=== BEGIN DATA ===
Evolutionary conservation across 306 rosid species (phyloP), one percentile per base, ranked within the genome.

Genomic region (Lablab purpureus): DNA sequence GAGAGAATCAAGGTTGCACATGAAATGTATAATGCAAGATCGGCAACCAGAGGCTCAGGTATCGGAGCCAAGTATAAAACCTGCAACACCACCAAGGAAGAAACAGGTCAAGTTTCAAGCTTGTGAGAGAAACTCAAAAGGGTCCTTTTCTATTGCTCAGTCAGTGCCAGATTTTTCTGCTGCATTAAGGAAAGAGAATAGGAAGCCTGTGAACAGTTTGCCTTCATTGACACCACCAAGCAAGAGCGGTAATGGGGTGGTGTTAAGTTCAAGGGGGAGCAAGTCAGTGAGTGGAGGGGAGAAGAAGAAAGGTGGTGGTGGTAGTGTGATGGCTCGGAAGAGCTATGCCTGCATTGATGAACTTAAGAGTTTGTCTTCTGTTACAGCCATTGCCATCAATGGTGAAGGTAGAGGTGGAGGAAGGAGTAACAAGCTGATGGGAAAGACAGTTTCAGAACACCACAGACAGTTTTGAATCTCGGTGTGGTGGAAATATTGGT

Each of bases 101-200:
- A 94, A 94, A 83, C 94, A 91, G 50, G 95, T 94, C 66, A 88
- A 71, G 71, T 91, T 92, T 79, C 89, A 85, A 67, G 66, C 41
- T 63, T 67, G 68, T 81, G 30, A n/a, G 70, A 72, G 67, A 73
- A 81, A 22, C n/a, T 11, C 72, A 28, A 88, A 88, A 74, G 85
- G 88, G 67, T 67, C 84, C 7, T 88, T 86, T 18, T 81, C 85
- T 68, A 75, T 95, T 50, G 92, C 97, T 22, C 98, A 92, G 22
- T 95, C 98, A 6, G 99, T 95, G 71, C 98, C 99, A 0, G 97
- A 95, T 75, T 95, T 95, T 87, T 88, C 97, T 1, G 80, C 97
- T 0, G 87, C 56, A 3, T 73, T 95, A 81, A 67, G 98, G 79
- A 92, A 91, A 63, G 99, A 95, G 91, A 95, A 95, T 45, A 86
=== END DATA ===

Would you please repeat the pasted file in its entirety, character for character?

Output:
Evolutionary conservation across 306 rosid species (phyloP), one percentile per base, ranked within the genome.

Genomic region (Lablab purpureus): DNA sequence GAGAGAATCAAGGTTGCACATGAAATGTATAATGCAAGATCGGCAACCAGAGGCTCAGGTATCGGAGCCAAGTATAAAACCTGCAACACCACCAAGGAAGAAACAGGTCAAGTTTCAAGCTTGTGAGAGAAACTCAAAAGGGTCCTTTTCTATTGCTCAGTCAGTGCCAGATTTTTCTGCTGCATTAAGGAAAGAGAATAGGAAGCCTGTGAACAGTTTGCCTTCATTGACACCACCAAGCAAGAGCGGTAATGGGGTGGTGTTAAGTTCAAGGGGGAGCAAGTCAGTGAGTGGAGGGGAGAAGAAGAAAGGTGGTGGTGGTAGTGTGATGGCTCGGAAGAGCTATGCCTGCATTGATGAACTTAAGAGTTTGTCTTCTGTTACAGCCATTGCCATCAATGGTGAAGGTAGAGGTGGAGGAAGGAGTAACAAGCTGATGGGAAAGACAGTTTCAGAACACCACAGACAGTTTTGAATCTCGGTGTGGTGGAAATATTGGT

Each of bases 101-200:
- A 94, A 94, A 83, C 94, A 91, G 50, G 95, T 94, C 66, A 88
- A 71, G 71, T 91, T 92, T 79, C 89, A 85, A 67, G 66, C 41
- T 63, T 67, G 68, T 81, G 30, A n/a, G 70, A 72, G 67, A 73
- A 81, A 22, C n/a, T 11, C 72, A 28, A 88, A 88, A 74, G 85
- G 88, G 67, T 67, C 84, C 7, T 88, T 86, T 18, T 81, C 85
- T 68, A 75, T 95, T 50, G 92, C 97, T 22, C 98, A 92, G 22
- T 95, C 98, A 6, G 99, T 95, G 71, C 98, C 99, A 0, G 97
- A 95, T 75, T 95, T 95, T 87, T 88, C 97, T 1, G 80, C 97
- T 0, G 87, C 56, A 3, T 73, T 95, A 81, A 67, G 98, G 79
- A 92, A 91, A 63, G 99, A 95, G 91, A 95, A 95, T 45, A 86